Johnson to meet Trump at Mar-a-Lago amid speakership threat

Speaker Mike Johnson, R-La., will meet former President Trump at his Mar-a-Lago estate on Friday as the embattled House leader faces a threat to his speakership from Trump loyalist Rep. Marjorie Taylor Greene, R-Ga.

Johnson and Trump have already been at odds on the House passing an additional $60 billion in aid to Ukraine, which Johnson has for months declined to allow the House to vote on legislation already passed by the Democratic-led Senate. 

Trump has previously stated that he would end the war within 24 hours should he be reelected, while he has also touted converting the cost of weapons transfers to Ukraine into a loan.

Trump also encouraged GOP lawmakers to successfully "kill" reauthorizing FISA, the Foreign Intelligence Surveillance Act, a measure Johnson backed. The speaker is set to try again to push the measure through the House.


Meanwhile, earlier this month, Greene authored a resolution to force the House to take a vote of no confidence in the speaker. Greene railed at Johnson for negotiating spending bills with Democrats and forgoing the GOP’s internal rule, requiring 72 hours before voting on legislation.

She is also a staunch opponent of providing more aid to Ukraine. Greene and Johnson met on Wednesday, with Greene saying she is still frustrated with the speaker’s handling of several hot-button issues.


Nevertheless, Trump is expected to back the leadership of Johnson, who defended the former president in two impeachment trials.

In fact, Friday’s meeting has been billed as a "major announcement on election integrity," and to tout legislation that would prevent noncitizens from voting, although no further details have been provided.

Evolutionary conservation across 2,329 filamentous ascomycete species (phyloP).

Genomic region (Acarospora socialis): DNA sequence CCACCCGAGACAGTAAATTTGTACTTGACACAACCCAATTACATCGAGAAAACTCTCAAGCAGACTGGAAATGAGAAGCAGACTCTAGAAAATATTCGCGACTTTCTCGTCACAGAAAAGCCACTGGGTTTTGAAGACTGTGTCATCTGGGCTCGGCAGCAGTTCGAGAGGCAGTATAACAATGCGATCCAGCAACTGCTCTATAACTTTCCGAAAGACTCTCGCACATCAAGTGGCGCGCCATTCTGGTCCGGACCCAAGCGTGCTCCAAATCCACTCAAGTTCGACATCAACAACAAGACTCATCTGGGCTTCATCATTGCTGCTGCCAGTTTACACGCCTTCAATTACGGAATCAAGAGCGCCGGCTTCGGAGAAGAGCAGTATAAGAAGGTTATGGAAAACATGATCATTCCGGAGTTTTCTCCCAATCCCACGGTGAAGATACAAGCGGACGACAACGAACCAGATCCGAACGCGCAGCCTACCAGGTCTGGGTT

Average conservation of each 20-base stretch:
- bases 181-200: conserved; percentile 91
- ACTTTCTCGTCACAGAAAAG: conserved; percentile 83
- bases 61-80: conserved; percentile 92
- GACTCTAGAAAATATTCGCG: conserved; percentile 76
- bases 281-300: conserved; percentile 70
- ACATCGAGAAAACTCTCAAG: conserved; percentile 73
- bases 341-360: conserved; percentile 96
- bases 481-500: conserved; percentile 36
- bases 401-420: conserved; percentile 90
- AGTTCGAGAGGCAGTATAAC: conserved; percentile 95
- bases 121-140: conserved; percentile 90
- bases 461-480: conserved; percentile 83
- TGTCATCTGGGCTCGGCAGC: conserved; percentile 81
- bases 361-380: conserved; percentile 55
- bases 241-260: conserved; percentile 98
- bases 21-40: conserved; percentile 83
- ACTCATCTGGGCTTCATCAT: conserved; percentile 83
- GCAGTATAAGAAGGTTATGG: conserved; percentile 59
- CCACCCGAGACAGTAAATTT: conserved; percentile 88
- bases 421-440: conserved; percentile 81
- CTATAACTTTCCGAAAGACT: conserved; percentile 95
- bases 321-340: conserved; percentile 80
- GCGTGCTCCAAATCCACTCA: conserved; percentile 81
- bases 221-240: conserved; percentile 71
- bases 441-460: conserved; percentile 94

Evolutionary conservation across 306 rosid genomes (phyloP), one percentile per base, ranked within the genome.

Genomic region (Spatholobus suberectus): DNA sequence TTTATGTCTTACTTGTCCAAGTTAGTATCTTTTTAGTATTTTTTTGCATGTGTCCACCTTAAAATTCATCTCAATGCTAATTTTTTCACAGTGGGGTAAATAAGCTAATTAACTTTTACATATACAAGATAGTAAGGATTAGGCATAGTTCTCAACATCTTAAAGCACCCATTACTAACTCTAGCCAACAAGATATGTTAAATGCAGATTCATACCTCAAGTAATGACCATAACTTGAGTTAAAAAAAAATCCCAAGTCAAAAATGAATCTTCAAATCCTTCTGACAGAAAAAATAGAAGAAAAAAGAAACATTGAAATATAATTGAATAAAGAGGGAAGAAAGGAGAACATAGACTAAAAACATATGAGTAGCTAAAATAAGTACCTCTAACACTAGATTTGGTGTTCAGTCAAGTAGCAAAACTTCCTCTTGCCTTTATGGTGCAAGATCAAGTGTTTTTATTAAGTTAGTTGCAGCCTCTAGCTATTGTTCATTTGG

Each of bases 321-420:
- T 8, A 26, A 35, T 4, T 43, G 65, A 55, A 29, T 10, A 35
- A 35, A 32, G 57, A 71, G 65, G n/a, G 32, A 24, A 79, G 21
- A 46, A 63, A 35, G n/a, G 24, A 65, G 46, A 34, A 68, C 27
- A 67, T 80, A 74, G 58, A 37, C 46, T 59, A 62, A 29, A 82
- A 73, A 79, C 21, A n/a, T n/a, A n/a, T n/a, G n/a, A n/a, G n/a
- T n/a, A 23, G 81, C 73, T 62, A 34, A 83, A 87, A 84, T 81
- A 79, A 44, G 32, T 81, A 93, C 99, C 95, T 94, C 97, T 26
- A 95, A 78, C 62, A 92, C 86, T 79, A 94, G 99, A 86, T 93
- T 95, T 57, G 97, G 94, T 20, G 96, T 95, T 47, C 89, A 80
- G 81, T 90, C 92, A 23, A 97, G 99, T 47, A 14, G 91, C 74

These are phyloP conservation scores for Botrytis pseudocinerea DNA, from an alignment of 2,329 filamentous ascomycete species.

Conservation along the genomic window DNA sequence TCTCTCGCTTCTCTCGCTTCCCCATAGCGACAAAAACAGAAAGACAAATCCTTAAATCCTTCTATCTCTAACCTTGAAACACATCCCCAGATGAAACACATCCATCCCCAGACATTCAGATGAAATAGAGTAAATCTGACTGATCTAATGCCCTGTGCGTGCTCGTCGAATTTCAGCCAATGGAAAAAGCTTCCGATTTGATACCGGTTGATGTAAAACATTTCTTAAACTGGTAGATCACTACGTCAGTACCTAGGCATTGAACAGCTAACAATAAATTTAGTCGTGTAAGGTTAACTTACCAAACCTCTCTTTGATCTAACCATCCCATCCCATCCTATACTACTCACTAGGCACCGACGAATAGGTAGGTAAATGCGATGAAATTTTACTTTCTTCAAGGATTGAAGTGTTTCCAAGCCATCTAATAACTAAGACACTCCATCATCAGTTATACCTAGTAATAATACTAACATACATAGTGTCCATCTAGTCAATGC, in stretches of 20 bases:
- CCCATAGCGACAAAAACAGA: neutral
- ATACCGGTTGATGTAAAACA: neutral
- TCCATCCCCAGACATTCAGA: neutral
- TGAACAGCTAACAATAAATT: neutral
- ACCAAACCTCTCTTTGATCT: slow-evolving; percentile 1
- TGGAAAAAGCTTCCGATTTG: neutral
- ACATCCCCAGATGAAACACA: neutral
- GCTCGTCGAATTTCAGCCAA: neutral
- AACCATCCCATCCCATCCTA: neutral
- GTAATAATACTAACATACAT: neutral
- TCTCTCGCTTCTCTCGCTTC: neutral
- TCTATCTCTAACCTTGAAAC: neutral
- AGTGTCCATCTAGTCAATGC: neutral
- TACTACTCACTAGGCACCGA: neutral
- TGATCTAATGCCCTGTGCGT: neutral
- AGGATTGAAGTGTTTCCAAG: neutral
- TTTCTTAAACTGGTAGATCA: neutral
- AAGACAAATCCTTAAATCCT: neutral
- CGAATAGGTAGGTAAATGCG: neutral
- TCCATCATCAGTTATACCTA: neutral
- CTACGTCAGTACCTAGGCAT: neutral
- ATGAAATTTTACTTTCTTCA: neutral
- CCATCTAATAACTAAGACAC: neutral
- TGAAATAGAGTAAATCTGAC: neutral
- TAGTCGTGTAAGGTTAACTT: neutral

The joint appearance will also give Johnson an opportunity to publicly showcase his close ties to Trump.

"It’s about Trump embracing Johnson," former Speaker Newt Gingrich said of Friday’s joint appearance, per the New York Times. "This is Trump saying, ‘He is the speaker, I am his friend, we are together.’ That’s a pretty important thing for him. He just has to endure."

The high-profile joint appearance comes days after Trump met with former U.K. Prime Minister David Cameron at Mar-a-Lago.

Wisconsin Republicans advance election reform-centric constitutional amendments

Republicans who control the Wisconsin Legislature have advanced a series of constitutional amendments that would outlaw private funding for elections ahead of the 2024 presidential contest, bar municipalities from allowing non-U.S. citizens to vote in local elections and enshrine existing voter photo ID requirements in the state constitution.

The proposals debated Tuesday at a joint hearing of the Senate and Assembly elections committees stem from false claims made by former President Donald Trump and his supporters that widespread voter fraud tipped the 2020 presidential election in favor of President Joe Biden.

Constitutional amendments must be passed in two consecutive sessions of the state Legislature before being ratified by voters in a statewide election. The governor cannot veto a constitutional amendment.


Democratic Gov. Tony Evers has previously vetoed more than a dozen Republican-backed elections proposals, including a 2021 bill to outlaw private elections grants.